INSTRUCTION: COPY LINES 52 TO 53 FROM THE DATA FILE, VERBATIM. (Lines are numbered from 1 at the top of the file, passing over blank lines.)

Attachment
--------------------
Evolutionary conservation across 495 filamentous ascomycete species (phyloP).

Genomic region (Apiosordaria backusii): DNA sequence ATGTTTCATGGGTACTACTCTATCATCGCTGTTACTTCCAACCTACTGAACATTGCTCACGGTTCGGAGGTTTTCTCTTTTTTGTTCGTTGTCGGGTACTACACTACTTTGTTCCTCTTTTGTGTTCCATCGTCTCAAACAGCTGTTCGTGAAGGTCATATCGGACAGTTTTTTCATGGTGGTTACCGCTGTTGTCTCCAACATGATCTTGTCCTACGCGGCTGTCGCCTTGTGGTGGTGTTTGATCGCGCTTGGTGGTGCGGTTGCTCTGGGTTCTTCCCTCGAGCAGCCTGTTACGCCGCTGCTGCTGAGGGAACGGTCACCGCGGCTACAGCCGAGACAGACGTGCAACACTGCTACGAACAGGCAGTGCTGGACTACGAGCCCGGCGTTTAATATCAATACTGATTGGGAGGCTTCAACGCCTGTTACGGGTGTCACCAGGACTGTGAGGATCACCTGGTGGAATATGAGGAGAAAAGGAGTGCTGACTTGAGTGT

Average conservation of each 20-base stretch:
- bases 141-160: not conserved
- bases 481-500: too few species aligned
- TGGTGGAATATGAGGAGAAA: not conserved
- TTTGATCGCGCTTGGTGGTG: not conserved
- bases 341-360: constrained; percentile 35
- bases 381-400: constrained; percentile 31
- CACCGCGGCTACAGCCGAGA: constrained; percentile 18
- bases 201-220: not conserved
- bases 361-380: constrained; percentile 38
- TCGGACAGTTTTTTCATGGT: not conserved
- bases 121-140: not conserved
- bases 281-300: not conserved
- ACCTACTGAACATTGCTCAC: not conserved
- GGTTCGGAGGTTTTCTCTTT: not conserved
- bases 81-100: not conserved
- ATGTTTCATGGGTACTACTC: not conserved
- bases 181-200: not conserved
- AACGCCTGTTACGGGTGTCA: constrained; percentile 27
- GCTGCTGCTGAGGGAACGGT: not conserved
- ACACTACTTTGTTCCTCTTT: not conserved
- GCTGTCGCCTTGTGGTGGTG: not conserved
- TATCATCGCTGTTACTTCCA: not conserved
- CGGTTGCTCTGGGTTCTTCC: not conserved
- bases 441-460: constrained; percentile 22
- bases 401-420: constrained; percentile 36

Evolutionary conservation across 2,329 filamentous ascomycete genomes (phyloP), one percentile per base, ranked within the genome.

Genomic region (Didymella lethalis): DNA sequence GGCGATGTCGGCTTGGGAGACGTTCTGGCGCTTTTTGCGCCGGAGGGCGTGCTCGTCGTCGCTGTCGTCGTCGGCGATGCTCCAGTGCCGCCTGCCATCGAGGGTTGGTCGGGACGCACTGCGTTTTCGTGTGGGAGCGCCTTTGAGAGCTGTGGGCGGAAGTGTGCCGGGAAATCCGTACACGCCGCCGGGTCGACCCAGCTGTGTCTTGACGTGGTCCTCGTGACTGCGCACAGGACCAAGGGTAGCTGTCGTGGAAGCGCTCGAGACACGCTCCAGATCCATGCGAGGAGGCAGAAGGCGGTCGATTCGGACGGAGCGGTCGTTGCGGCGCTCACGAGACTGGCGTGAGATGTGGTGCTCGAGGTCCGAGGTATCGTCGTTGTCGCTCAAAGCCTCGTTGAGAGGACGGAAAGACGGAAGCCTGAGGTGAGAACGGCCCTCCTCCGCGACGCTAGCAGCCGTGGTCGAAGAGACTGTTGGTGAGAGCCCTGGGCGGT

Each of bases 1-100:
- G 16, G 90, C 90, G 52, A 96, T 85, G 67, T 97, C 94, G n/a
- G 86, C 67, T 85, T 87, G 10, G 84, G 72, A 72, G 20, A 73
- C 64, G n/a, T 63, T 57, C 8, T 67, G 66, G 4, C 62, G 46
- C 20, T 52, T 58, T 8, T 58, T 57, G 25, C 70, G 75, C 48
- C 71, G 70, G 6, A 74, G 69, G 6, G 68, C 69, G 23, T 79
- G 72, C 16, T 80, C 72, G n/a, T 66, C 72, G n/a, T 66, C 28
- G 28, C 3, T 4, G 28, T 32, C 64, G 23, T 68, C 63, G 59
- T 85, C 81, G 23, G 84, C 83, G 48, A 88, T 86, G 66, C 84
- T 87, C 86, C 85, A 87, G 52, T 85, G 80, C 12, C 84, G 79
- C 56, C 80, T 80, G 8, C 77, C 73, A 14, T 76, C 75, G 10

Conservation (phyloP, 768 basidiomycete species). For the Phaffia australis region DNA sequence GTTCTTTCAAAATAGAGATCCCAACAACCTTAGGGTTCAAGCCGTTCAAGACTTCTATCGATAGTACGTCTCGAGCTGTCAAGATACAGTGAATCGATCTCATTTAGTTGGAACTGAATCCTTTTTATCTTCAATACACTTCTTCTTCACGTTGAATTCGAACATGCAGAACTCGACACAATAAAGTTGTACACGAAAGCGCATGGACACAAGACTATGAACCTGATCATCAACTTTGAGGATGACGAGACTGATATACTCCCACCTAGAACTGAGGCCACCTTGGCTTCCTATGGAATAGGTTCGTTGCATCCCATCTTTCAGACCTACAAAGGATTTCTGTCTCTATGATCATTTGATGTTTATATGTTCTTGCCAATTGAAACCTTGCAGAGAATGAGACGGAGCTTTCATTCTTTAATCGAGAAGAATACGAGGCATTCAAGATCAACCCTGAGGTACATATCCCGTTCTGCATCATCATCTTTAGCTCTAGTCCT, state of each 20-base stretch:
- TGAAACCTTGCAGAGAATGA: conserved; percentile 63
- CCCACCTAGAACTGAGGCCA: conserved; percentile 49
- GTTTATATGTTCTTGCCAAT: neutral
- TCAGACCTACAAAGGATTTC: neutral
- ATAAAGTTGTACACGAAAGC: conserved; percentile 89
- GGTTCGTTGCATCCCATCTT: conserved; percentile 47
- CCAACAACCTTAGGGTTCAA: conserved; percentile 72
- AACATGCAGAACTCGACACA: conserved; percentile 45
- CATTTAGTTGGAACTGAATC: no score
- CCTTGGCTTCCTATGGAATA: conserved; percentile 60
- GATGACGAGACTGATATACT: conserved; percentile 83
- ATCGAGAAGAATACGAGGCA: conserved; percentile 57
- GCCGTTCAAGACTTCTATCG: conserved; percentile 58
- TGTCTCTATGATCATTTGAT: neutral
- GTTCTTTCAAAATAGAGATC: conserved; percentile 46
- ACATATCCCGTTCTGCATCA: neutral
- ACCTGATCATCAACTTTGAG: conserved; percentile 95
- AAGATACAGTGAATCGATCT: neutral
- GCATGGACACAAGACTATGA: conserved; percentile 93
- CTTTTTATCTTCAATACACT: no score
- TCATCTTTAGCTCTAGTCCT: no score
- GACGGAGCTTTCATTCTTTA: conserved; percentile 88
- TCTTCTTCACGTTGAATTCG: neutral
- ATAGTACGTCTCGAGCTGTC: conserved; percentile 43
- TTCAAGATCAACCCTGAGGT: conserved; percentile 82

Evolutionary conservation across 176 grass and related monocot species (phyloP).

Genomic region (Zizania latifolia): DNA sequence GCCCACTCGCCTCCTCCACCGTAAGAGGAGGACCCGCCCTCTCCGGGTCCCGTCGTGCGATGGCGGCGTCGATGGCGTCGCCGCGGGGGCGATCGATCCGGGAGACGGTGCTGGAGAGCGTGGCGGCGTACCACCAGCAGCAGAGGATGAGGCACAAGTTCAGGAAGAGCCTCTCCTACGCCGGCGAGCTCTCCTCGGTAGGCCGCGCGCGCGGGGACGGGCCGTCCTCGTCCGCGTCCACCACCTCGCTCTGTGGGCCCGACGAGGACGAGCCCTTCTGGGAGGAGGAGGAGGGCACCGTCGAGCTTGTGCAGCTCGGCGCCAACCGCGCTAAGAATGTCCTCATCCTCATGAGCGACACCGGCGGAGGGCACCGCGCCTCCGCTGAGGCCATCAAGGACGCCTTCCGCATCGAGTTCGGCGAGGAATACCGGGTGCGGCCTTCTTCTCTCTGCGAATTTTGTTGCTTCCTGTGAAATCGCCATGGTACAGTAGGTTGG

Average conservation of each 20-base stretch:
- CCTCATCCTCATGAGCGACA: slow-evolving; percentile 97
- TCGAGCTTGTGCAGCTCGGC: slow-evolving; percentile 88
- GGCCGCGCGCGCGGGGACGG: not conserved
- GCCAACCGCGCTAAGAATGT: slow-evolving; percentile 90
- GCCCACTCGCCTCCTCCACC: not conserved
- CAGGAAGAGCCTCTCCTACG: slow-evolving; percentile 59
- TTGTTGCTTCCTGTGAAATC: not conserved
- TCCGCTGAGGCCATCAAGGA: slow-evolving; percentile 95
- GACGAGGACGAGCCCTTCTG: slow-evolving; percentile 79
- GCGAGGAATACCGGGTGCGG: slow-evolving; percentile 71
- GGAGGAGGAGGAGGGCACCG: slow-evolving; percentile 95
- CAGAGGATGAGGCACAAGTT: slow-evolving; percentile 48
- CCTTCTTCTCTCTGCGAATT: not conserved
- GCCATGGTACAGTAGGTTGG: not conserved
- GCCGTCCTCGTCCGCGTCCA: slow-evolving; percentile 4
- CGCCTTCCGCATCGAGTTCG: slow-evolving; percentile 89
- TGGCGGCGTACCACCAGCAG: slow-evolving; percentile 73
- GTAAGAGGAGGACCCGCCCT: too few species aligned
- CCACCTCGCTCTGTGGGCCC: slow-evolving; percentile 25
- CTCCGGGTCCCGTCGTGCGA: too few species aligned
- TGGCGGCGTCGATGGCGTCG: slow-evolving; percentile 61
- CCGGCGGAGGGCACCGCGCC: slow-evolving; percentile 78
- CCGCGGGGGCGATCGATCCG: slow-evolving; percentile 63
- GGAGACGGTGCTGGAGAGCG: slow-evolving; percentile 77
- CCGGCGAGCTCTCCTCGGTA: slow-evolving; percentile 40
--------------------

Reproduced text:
- CCTTGGCTTCCTATGGAATA: conserved; percentile 60
- GATGACGAGACTGATATACT: conserved; percentile 83